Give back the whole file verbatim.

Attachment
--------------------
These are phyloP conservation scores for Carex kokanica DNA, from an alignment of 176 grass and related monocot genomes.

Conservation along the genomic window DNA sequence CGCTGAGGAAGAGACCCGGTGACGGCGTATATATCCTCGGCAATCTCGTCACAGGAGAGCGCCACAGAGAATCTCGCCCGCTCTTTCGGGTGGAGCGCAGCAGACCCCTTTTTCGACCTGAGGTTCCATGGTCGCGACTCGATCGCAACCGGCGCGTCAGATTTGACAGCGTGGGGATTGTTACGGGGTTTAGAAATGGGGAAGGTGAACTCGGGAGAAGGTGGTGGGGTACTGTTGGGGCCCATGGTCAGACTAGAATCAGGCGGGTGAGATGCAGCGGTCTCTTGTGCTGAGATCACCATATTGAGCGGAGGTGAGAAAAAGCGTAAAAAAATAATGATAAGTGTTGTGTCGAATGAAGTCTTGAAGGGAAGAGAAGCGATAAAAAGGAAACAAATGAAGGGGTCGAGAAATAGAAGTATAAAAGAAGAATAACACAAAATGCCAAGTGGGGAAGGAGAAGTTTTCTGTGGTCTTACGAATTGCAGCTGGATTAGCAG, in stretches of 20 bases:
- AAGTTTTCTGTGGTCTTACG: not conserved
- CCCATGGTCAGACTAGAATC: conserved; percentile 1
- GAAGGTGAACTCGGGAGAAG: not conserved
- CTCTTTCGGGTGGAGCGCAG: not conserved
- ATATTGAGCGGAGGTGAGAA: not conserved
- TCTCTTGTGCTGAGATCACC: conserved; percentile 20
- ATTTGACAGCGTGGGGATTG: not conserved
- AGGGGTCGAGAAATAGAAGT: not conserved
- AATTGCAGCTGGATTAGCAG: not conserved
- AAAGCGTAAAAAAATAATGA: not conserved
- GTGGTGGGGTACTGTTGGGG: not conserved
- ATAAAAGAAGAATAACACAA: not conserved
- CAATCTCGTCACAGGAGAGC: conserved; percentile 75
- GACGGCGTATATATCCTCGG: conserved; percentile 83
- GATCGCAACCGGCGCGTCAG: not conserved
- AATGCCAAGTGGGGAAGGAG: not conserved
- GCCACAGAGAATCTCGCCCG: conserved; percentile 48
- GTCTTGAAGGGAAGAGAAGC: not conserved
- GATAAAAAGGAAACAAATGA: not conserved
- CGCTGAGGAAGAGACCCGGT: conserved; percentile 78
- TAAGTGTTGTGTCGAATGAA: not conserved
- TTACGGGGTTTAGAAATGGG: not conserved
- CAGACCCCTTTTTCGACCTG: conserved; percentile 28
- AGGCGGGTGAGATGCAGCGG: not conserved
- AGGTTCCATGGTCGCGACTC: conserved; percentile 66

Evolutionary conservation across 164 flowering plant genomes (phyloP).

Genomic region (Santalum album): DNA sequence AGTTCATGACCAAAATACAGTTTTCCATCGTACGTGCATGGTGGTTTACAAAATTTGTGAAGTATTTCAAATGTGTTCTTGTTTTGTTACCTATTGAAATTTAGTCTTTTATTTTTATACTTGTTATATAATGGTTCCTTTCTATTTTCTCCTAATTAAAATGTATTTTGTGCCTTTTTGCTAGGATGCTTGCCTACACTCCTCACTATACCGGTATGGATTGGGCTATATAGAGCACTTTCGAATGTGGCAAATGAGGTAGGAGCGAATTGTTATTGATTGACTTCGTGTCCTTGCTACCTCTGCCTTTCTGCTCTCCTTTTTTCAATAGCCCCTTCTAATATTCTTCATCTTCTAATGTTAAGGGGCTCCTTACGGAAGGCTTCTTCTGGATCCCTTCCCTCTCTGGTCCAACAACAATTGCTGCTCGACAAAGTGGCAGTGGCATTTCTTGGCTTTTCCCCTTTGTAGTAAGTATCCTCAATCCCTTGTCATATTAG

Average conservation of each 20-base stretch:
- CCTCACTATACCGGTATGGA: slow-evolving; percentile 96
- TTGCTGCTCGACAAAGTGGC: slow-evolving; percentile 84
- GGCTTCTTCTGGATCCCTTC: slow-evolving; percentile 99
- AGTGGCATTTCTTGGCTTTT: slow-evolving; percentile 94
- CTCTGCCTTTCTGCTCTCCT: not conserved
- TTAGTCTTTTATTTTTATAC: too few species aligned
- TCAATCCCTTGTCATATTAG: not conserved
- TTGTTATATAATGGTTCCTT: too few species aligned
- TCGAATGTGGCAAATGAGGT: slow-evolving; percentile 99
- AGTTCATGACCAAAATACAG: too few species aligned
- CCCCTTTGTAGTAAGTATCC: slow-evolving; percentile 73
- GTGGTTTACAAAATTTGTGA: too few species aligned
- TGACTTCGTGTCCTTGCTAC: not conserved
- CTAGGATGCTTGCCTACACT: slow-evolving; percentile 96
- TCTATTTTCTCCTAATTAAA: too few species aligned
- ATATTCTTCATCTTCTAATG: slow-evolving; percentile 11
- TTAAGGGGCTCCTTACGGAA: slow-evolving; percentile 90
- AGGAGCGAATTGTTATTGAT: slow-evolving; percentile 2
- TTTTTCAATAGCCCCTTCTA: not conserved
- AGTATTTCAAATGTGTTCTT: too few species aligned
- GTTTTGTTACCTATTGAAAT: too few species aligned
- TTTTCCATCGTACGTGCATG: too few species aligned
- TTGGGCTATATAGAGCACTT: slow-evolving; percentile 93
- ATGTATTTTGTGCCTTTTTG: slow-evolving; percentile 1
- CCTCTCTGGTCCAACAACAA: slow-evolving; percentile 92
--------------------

These are phyloP conservation scores for Carex kokanica DNA, from an alignment of 176 grass and related monocot genomes.

Conservation along the genomic window DNA sequence CGCTGAGGAAGAGACCCGGTGACGGCGTATATATCCTCGGCAATCTCGTCACAGGAGAGCGCCACAGAGAATCTCGCCCGCTCTTTCGGGTGGAGCGCAGCAGACCCCTTTTTCGACCTGAGGTTCCATGGTCGCGACTCGATCGCAACCGGCGCGTCAGATTTGACAGCGTGGGGATTGTTACGGGGTTTAGAAATGGGGAAGGTGAACTCGGGAGAAGGTGGTGGGGTACTGTTGGGGCCCATGGTCAGACTAGAATCAGGCGGGTGAGATGCAGCGGTCTCTTGTGCTGAGATCACCATATTGAGCGGAGGTGAGAAAAAGCGTAAAAAAATAATGATAAGTGTTGTGTCGAATGAAGTCTTGAAGGGAAGAGAAGCGATAAAAAGGAAACAAATGAAGGGGTCGAGAAATAGAAGTATAAAAGAAGAATAACACAAAATGCCAAGTGGGGAAGGAGAAGTTTTCTGTGGTCTTACGAATTGCAGCTGGATTAGCAG, in stretches of 20 bases:
- AAGTTTTCTGTGGTCTTACG: not conserved
- CCCATGGTCAGACTAGAATC: conserved; percentile 1
- GAAGGTGAACTCGGGAGAAG: not conserved
- CTCTTTCGGGTGGAGCGCAG: not conserved
- ATATTGAGCGGAGGTGAGAA: not conserved
- TCTCTTGTGCTGAGATCACC: conserved; percentile 20
- ATTTGACAGCGTGGGGATTG: not conserved
- AGGGGTCGAGAAATAGAAGT: not conserved
- AATTGCAGCTGGATTAGCAG: not conserved
- AAAGCGTAAAAAAATAATGA: not conserved
- GTGGTGGGGTACTGTTGGGG: not conserved
- ATAAAAGAAGAATAACACAA: not conserved
- CAATCTCGTCACAGGAGAGC: conserved; percentile 75
- GACGGCGTATATATCCTCGG: conserved; percentile 83
- GATCGCAACCGGCGCGTCAG: not conserved
- AATGCCAAGTGGGGAAGGAG: not conserved
- GCCACAGAGAATCTCGCCCG: conserved; percentile 48
- GTCTTGAAGGGAAGAGAAGC: not conserved
- GATAAAAAGGAAACAAATGA: not conserved
- CGCTGAGGAAGAGACCCGGT: conserved; percentile 78
- TAAGTGTTGTGTCGAATGAA: not conserved
- TTACGGGGTTTAGAAATGGG: not conserved
- CAGACCCCTTTTTCGACCTG: conserved; percentile 28
- AGGCGGGTGAGATGCAGCGG: not conserved
- AGGTTCCATGGTCGCGACTC: conserved; percentile 66

Evolutionary conservation across 164 flowering plant genomes (phyloP).

Genomic region (Santalum album): DNA sequence AGTTCATGACCAAAATACAGTTTTCCATCGTACGTGCATGGTGGTTTACAAAATTTGTGAAGTATTTCAAATGTGTTCTTGTTTTGTTACCTATTGAAATTTAGTCTTTTATTTTTATACTTGTTATATAATGGTTCCTTTCTATTTTCTCCTAATTAAAATGTATTTTGTGCCTTTTTGCTAGGATGCTTGCCTACACTCCTCACTATACCGGTATGGATTGGGCTATATAGAGCACTTTCGAATGTGGCAAATGAGGTAGGAGCGAATTGTTATTGATTGACTTCGTGTCCTTGCTACCTCTGCCTTTCTGCTCTCCTTTTTTCAATAGCCCCTTCTAATATTCTTCATCTTCTAATGTTAAGGGGCTCCTTACGGAAGGCTTCTTCTGGATCCCTTCCCTCTCTGGTCCAACAACAATTGCTGCTCGACAAAGTGGCAGTGGCATTTCTTGGCTTTTCCCCTTTGTAGTAAGTATCCTCAATCCCTTGTCATATTAG

Average conservation of each 20-base stretch:
- CCTCACTATACCGGTATGGA: slow-evolving; percentile 96
- TTGCTGCTCGACAAAGTGGC: slow-evolving; percentile 84
- GGCTTCTTCTGGATCCCTTC: slow-evolving; percentile 99
- AGTGGCATTTCTTGGCTTTT: slow-evolving; percentile 94
- CTCTGCCTTTCTGCTCTCCT: not conserved
- TTAGTCTTTTATTTTTATAC: too few species aligned
- TCAATCCCTTGTCATATTAG: not conserved
- TTGTTATATAATGGTTCCTT: too few species aligned
- TCGAATGTGGCAAATGAGGT: slow-evolving; percentile 99
- AGTTCATGACCAAAATACAG: too few species aligned
- CCCCTTTGTAGTAAGTATCC: slow-evolving; percentile 73
- GTGGTTTACAAAATTTGTGA: too few species aligned
- TGACTTCGTGTCCTTGCTAC: not conserved
- CTAGGATGCTTGCCTACACT: slow-evolving; percentile 96
- TCTATTTTCTCCTAATTAAA: too few species aligned
- ATATTCTTCATCTTCTAATG: slow-evolving; percentile 11
- TTAAGGGGCTCCTTACGGAA: slow-evolving; percentile 90
- AGGAGCGAATTGTTATTGAT: slow-evolving; percentile 2
- TTTTTCAATAGCCCCTTCTA: not conserved
- AGTATTTCAAATGTGTTCTT: too few species aligned
- GTTTTGTTACCTATTGAAAT: too few species aligned
- TTTTCCATCGTACGTGCATG: too few species aligned
- TTGGGCTATATAGAGCACTT: slow-evolving; percentile 93
- ATGTATTTTGTGCCTTTTTG: slow-evolving; percentile 1
- CCTCTCTGGTCCAACAACAA: slow-evolving; percentile 92